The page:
Draper Laboratory: The Growing Menace of Orbital Debris
The world is critically dependent on satellites in Earth orbit for global communications, navigation, weather forecasts, environment and resource monitoring, and numerous security functions. But, imagine a world where such functions as hurricane tracking, climate change monitoring, communications in natural disaster zones, arms treaty verification and warnings of regional conditions, which can promote rapid spread of infectious diseases, were no longer viable. That could be the consequence in the future if we do not eliminate orbital debris.
Although active platforms that provide important capabilities from Earth orbit constitute a very small fraction of the man-made objects whizzing around the world, these platforms are at increasing risk from the ever-growing population of orbital debris. (Above image is showing how most orbital debris is in low Earth orbit, where the space station flies.)
Debris includes dead satellites, spent rocket stages used to launch satellites, pieces of spacecraft shed intentionally during satellite deployment or by accident, and many fragments of satellites and stages. The fragments have a variety of origins. Old rocket stages have sometimes exploded due to pressure from residual propellant. The Soviet Union sometimes intentionally broke up military spacecraft at the end of their life, and its satellites with nuclear reactors shed liquid sodium coolant. Some intentional orbital collisions have occurred to demonstrate anti-satellite weapons. And, now we have started to see accidental collisions of orbital debris with operational spacecraft.
Those collisions may be an initial manifestation of the Kessler Syndrome. More than 30 years ago, Donald Kessler predicted that as the debris population grew in Earth orbit, collisions would occur, creating more debris, resulting in increased collision frequencies with associated growing risk to spacecraft.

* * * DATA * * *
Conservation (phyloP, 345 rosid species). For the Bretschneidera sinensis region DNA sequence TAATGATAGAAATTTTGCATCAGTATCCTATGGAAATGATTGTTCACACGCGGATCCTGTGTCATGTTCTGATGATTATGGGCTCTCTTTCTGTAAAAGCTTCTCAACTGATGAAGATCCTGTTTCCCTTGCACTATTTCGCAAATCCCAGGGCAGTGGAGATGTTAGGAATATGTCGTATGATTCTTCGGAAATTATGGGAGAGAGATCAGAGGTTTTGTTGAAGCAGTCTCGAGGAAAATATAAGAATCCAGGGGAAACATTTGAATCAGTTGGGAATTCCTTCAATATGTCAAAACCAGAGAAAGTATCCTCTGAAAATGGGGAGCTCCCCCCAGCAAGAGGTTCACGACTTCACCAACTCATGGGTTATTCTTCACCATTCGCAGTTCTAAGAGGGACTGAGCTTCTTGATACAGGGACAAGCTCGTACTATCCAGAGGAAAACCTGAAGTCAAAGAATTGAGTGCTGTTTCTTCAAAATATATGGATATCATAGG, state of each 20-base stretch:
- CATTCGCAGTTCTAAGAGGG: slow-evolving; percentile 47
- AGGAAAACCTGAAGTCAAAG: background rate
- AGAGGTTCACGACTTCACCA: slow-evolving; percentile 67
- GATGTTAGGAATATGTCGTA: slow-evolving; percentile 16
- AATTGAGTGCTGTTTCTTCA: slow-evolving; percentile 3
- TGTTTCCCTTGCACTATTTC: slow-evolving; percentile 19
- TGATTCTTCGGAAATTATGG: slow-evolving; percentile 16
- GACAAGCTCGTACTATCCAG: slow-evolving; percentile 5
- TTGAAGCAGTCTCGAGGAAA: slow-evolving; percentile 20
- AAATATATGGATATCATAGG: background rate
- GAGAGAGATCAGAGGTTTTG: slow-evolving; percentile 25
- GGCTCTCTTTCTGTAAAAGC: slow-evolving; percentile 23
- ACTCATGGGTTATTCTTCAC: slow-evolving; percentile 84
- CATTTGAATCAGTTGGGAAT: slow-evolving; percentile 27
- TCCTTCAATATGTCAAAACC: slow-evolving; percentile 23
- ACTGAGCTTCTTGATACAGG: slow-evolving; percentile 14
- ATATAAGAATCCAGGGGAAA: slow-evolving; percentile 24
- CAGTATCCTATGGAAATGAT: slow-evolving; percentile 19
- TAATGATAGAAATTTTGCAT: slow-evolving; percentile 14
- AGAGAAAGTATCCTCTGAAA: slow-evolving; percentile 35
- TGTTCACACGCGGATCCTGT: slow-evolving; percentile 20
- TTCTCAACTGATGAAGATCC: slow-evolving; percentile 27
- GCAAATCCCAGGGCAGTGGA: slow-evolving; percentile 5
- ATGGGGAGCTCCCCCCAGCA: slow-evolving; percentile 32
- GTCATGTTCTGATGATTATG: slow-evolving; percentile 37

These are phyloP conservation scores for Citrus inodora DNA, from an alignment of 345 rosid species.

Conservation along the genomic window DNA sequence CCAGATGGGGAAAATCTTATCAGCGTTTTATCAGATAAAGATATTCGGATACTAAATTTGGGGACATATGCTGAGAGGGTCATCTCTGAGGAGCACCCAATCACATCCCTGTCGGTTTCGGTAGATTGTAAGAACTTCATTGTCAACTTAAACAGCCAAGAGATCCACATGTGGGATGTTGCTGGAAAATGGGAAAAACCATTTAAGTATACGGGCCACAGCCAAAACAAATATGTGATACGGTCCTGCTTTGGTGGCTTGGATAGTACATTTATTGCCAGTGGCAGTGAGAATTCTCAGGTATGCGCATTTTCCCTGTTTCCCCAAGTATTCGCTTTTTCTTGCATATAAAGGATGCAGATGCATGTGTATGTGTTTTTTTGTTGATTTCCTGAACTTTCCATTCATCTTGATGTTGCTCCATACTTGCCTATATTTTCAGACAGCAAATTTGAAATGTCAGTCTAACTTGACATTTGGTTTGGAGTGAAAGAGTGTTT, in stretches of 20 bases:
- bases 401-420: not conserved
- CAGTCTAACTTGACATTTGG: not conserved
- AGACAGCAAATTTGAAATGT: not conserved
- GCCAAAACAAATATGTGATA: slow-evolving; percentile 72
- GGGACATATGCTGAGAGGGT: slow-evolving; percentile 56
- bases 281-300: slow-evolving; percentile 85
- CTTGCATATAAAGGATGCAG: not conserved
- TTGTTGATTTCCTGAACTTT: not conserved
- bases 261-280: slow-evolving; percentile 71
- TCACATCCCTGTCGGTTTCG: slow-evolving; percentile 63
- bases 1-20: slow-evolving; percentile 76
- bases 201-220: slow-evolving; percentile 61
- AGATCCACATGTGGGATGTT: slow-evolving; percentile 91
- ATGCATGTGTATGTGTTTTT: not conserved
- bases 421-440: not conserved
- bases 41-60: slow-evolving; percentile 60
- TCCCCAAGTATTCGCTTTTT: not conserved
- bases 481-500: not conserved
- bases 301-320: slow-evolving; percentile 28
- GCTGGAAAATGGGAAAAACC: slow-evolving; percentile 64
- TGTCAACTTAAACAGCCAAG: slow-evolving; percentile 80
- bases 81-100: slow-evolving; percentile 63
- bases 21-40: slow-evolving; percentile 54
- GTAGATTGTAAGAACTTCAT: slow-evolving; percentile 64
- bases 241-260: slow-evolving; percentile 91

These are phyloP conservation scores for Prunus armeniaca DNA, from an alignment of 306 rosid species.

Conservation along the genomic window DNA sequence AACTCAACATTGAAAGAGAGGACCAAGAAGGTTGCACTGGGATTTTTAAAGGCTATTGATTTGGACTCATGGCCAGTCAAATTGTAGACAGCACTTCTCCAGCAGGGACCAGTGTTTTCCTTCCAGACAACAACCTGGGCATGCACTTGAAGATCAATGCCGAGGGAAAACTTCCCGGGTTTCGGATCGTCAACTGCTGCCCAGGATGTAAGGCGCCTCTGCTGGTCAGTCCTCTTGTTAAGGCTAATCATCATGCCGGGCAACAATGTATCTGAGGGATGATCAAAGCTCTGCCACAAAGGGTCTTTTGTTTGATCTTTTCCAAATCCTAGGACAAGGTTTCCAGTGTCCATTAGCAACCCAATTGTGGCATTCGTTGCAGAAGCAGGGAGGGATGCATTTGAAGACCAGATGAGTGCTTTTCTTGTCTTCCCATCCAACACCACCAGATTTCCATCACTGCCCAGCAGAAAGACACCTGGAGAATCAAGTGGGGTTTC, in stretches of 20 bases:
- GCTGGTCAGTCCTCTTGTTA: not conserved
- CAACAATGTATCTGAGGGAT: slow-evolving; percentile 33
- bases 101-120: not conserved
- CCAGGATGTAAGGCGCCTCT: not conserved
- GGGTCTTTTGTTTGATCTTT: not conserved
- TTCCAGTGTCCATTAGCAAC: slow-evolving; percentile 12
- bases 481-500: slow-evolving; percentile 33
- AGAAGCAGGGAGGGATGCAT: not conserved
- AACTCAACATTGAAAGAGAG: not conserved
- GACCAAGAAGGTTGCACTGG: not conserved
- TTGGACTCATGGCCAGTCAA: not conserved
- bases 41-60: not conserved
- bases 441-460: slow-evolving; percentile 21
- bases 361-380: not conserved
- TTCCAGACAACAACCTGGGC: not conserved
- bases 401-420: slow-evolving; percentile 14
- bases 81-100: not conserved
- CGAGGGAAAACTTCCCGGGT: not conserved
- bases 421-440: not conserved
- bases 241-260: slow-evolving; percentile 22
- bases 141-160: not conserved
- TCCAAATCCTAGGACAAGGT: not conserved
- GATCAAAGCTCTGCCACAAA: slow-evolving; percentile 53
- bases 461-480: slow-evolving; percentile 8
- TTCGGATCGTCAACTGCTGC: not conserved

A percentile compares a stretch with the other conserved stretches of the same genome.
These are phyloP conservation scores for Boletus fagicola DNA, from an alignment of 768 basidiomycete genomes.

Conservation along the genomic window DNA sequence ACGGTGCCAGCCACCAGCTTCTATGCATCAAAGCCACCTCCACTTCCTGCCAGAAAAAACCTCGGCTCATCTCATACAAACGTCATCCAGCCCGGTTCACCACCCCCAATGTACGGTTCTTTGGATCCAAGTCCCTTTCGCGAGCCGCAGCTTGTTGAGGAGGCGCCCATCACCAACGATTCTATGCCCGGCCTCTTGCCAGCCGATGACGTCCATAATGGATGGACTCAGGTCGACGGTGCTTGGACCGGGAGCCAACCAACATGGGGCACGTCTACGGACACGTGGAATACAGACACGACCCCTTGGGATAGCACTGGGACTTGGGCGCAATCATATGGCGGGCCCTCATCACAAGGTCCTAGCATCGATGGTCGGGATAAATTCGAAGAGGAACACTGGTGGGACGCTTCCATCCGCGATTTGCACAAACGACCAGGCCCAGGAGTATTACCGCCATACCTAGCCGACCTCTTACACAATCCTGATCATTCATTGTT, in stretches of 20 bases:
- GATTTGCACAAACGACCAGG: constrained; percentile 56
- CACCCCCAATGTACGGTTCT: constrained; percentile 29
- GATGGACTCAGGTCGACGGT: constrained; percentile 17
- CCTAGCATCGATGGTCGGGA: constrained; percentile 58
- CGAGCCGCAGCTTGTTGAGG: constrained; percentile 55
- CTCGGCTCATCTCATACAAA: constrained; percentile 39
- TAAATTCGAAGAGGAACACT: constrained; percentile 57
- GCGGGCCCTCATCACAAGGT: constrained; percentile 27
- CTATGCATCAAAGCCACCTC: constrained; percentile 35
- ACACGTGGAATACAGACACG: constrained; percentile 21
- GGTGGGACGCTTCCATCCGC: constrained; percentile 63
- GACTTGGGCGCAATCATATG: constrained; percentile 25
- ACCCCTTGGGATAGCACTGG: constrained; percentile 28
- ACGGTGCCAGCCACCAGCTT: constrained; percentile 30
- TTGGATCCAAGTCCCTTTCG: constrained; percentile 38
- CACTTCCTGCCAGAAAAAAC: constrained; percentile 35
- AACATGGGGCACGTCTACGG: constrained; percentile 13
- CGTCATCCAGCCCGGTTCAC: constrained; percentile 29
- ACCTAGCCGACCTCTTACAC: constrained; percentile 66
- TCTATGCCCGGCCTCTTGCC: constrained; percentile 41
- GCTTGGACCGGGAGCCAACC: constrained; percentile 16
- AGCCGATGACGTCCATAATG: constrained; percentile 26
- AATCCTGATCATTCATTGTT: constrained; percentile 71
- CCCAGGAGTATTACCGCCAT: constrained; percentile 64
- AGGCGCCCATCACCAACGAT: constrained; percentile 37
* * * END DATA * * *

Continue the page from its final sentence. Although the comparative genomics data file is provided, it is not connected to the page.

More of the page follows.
A related problem is the physical impact on the Earth’s surface of debris objects from spacecraft, which do not completely burn up in the atmosphere when they fall out of Earth orbit. The reentry and breakup over the Pacific Ocean of the 6.5 ton Upper Atmosphere Research Satellite on September 23, 2011, for example, garnered international attention from the media because of a very small but finite risk that the debris could have landed in populated areas. More consequential was the Soviet Cosmos 954 satellite reentry on January 24, 1978, because it spread pieces of a spent nuclear reactor over a wide area in the Canadian Northwest Territories, which necessitated a 9-month cleanup operation to prevent subsequent harm to humans and the environment!
The velocity of an orbital object makes its collision with another object potentially lethal. Spacecraft in Low Earth Orbit (LEO) move at 7500 m/sec. Orbits of objects are in different planes around the Earth and at different inclinations (the angle of the orbit with respect to the equator).